Tag Archives: Korea

Warning signal

Original Caption: Symbolically, there’s a warning signal against them as Marines move down the main line to Seoul. 1st MarDiv. Korea. 9/20/1950

Photog: Sgt Keating. NARA 127-N-A3206

Following the landing at Inchon and the liberation of Seoul, the First Marine Division reembarked on amphibious ships and transferred Wonson on the east coast of Korea, preparing for the advance on the Yalu. Just when the war seemed wrapped up, the Marines were hit by eight fresh divisions of Chinese “volunteers” at a place called the Chosin Reservoir.

For more information on the 1st MarDiv during the conflict, check out the Korean War Project.

You Don’t See a Semi-Auto DP-28 Everyday

While at the GDC warehouse last month, I had a chance to run across this bad boy.

Rick Smith’s Texas-based Smith Machine Group has been in the business of breathing life back into historical military guns for well over a decade and their DP series guns have long been one of their primary staples. Their complete DPM semi-automatic rifle is built using a surplus Polish kit with a new receiver, a new chrome-lined barrel, and their own fire-control group.

The semi-auto rifle was built off a Polish Circle 11 marked kit dated 1953 and is chambered in 7.62x54R. Firing from a closed bolt, it still has a gas piston operating system and uses an internal hammer.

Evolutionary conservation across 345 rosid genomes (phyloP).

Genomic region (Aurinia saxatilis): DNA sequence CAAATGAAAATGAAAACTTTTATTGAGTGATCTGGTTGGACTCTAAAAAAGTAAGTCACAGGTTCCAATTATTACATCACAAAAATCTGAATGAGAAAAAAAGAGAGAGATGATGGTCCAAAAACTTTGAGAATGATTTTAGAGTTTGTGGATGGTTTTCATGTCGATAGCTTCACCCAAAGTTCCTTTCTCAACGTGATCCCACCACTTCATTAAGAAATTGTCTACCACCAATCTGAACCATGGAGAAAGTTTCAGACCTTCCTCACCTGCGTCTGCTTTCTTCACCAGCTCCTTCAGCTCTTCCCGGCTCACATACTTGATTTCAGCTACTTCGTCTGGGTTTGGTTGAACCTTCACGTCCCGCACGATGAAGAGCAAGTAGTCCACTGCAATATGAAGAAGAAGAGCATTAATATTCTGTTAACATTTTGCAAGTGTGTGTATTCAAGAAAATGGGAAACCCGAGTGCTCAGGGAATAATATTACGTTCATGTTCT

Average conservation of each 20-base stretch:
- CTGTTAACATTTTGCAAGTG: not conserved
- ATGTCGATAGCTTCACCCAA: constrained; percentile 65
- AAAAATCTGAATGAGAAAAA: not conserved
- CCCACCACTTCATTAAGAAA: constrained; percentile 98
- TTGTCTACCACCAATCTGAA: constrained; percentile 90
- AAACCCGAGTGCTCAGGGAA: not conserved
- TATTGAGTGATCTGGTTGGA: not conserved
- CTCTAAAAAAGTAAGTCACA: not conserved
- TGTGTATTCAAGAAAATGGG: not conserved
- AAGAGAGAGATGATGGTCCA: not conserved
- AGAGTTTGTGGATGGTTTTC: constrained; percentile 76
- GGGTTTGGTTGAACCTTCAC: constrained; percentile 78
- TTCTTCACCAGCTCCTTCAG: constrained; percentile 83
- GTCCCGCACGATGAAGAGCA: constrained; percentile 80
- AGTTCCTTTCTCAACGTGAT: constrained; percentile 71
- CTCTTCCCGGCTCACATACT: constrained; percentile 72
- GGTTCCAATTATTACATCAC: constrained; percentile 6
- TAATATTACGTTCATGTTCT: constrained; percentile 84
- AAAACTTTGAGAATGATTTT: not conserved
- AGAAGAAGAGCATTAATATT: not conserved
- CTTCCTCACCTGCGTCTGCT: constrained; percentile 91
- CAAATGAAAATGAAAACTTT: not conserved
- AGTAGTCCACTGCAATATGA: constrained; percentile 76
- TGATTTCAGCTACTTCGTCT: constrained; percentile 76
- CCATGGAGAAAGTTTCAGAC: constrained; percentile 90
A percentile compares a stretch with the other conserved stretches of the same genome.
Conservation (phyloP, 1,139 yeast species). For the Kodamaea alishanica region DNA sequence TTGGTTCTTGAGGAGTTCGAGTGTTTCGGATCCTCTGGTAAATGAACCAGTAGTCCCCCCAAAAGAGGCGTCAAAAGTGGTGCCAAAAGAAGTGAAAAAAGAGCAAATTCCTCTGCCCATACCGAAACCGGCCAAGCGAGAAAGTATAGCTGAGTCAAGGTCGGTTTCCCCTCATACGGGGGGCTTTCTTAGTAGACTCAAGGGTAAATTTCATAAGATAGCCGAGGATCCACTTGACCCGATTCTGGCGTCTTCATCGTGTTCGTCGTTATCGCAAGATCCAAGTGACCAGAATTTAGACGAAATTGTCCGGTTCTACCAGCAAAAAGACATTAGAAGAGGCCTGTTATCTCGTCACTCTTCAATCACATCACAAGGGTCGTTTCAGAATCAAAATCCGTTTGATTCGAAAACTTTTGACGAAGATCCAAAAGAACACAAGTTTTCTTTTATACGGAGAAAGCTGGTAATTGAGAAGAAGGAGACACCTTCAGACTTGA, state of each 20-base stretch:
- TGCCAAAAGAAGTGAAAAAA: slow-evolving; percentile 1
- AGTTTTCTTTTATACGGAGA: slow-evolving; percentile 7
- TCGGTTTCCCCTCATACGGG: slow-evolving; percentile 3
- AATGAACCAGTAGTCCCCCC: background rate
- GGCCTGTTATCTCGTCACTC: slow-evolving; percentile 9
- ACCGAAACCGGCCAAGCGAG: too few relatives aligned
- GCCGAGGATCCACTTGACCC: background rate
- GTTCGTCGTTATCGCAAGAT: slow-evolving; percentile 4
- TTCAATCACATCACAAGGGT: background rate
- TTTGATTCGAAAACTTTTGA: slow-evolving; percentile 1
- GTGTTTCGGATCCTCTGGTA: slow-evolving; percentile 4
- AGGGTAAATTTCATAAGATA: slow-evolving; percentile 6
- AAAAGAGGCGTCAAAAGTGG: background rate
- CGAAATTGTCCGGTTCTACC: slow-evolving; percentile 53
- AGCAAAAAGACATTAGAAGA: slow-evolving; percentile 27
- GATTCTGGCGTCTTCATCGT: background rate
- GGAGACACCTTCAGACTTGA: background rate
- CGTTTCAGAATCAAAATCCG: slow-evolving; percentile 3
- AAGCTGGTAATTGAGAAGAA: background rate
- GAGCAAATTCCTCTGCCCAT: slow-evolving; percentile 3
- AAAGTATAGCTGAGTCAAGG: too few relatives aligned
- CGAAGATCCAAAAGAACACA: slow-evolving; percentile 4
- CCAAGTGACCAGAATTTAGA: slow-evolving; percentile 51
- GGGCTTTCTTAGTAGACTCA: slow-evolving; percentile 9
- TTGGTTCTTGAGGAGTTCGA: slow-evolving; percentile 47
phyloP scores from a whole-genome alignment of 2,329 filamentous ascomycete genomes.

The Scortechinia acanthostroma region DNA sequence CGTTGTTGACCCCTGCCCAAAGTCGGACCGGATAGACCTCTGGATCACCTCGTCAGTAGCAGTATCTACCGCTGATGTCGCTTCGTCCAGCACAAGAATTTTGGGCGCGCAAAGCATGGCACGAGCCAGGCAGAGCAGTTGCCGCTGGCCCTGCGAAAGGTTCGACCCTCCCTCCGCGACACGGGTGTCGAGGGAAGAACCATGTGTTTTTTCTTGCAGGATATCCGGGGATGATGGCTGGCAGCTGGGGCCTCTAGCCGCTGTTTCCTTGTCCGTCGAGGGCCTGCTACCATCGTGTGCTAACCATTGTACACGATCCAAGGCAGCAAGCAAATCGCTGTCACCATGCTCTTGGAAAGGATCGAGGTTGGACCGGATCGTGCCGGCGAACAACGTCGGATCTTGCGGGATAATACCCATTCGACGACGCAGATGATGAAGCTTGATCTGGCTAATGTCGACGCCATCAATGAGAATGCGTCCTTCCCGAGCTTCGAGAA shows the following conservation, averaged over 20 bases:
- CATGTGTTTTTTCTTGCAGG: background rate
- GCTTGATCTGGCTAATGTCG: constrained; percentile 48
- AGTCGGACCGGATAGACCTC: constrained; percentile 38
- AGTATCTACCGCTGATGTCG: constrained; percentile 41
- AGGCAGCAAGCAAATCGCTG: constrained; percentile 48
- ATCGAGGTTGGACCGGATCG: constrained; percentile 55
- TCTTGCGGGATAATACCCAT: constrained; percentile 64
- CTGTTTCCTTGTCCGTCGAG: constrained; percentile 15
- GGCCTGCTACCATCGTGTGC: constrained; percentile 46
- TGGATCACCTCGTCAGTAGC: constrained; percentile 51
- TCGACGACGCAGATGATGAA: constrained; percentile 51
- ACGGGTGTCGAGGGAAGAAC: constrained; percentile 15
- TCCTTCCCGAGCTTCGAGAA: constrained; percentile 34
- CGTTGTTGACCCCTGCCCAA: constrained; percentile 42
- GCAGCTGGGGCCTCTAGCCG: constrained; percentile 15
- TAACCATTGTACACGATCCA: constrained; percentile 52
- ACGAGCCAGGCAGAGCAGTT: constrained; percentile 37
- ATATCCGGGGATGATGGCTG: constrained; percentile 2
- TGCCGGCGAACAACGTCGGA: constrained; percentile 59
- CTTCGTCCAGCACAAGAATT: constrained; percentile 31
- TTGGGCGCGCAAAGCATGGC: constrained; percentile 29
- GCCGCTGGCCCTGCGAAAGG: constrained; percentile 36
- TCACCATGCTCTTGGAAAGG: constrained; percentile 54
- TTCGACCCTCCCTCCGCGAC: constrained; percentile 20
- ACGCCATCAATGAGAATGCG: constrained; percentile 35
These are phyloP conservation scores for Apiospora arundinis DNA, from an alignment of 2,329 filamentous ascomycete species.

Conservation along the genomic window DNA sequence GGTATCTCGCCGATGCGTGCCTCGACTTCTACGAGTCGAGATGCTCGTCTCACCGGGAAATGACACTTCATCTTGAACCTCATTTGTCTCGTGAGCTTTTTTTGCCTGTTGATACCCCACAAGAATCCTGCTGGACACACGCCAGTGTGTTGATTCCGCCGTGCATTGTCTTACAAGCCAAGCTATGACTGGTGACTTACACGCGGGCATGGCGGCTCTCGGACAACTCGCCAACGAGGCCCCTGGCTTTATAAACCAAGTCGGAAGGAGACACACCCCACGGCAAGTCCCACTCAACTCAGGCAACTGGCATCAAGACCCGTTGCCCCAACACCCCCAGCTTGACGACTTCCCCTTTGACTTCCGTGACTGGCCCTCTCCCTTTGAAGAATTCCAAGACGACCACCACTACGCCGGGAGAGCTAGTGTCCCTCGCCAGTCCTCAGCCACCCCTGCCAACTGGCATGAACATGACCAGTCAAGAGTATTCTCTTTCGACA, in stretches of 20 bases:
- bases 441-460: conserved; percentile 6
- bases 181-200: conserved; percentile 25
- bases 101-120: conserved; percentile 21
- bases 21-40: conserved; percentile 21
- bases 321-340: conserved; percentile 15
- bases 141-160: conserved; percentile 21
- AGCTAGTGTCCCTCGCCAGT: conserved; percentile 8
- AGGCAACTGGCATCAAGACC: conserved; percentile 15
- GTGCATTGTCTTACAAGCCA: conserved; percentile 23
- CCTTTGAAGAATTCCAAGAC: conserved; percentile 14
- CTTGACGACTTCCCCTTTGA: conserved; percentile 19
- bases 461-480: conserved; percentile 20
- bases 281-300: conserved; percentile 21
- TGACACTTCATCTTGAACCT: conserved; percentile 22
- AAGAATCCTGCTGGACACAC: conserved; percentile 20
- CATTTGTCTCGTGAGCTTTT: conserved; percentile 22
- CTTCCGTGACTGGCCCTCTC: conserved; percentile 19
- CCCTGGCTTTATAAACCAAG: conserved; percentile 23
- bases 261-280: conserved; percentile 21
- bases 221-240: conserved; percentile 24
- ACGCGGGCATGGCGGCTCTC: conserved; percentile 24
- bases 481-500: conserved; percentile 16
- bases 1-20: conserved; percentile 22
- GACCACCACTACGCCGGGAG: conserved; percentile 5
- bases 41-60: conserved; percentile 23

While heavy, it has zero recoil when fired from the prone position and due to its 47-round pan magazine has a very low profile when compared to other magazine-fed semi-autos.

More in my column at Guns.com.

Sub-Marine ops, Back In style

The Marines have been rubber boating around, a skill they are used to as each Battalion Landing Team for years has typically included a designated “Boat Company,” trained to run about on 15-foot Combat Rubber Raiding Craft (CRRC, or “Crick”).

What is interesting about this is that they recently did so in conjunction with a converted boomer in the Philippine Sea, embarking on some expeditionary training. The standard Dry Deck Shelters used by the Navy’s submarines are each able to carry an SDV minisub for use by SEALs– or four CRRCs, enough to carry a platoon-size Marine maritime raid force.

PHILIPPINE SEA (Feb. 2, 2021) The Ohio-class guided-missile submarine USS Ohio (SSGN 726), deployed to the U.S. 7th Fleet area of operations, rendezvous with a combat rubber raiding craft, attached to U.S. Marine Corps Force Reconnaissance Company, III Marine Expedition Force (MEF), for an integration exercise off the coast of Okinawa, Japan. The exercise was part of ongoing III MEF-U.S. 7th Fleet efforts to provide flexible, forward-postured, and quick response-options to regional commanders. (U.S. Marine Corps photo by Sgt. Audrey M. C. Rampton)

“This training demonstrates the ability of Force Reconnaissance Marines in III MEF to operate with strategic U.S. Navy assets,” said III MEF Force Reconnaissance Company Commanding Officer Maj. Daniel Romans. “As the stand-in force in the first island chain, it is critical that Force Reconnaissance Marines are capable of being employed across a myriad of U.S. Navy platforms in order to enhance the lethality of the fleet in the littoral environment. Reconnaissance Marines have a proud history of working with submarines and we look forward to sustaining these relationships in the future.”

It is not a dramatically new concept.

On 17 August 1942, just nine months after Pearl Harbor, 211 Marines of the 2nd Marine Raider Battalion embarked aboard the submarines USS Argonaut and Nautilus crept ashore at Makin Island and did what the Raiders were meant to do– hit hard in the most unexpected area they could find and jack up a small Japanese garrison.